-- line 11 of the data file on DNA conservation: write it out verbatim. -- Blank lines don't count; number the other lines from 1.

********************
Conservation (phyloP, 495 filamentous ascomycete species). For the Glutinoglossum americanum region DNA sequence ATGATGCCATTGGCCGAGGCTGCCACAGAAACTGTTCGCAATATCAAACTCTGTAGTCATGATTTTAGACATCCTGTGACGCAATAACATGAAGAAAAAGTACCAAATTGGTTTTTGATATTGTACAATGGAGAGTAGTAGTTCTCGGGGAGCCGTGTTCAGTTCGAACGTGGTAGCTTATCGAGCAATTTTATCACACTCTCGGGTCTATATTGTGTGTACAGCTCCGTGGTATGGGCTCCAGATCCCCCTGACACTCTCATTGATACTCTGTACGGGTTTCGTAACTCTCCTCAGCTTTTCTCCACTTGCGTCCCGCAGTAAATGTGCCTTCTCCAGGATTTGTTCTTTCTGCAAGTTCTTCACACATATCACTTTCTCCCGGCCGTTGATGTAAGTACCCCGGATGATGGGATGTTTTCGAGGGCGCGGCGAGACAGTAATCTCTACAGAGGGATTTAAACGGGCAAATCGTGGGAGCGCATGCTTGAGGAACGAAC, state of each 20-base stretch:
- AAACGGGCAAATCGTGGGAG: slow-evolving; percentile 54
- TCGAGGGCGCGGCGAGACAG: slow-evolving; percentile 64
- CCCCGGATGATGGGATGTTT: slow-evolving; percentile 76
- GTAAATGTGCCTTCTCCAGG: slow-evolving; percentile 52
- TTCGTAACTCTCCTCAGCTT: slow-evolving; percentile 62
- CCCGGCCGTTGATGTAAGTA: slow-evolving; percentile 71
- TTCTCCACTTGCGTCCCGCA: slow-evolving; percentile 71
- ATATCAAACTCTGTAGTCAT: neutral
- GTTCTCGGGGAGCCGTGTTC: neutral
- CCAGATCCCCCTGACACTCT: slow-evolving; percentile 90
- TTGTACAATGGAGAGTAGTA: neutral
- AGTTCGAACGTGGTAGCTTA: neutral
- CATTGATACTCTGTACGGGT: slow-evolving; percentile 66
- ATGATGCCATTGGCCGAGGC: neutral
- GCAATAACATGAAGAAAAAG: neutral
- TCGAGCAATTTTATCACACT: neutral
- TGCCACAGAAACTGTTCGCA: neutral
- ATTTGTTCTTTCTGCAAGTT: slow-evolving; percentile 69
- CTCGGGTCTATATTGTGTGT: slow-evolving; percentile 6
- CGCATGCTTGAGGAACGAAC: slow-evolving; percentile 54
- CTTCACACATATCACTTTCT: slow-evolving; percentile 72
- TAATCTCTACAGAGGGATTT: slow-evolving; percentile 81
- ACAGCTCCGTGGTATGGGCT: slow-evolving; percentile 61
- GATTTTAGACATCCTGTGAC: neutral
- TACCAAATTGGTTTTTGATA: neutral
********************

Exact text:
- CCAGATCCCCCTGACACTCT: slow-evolving; percentile 90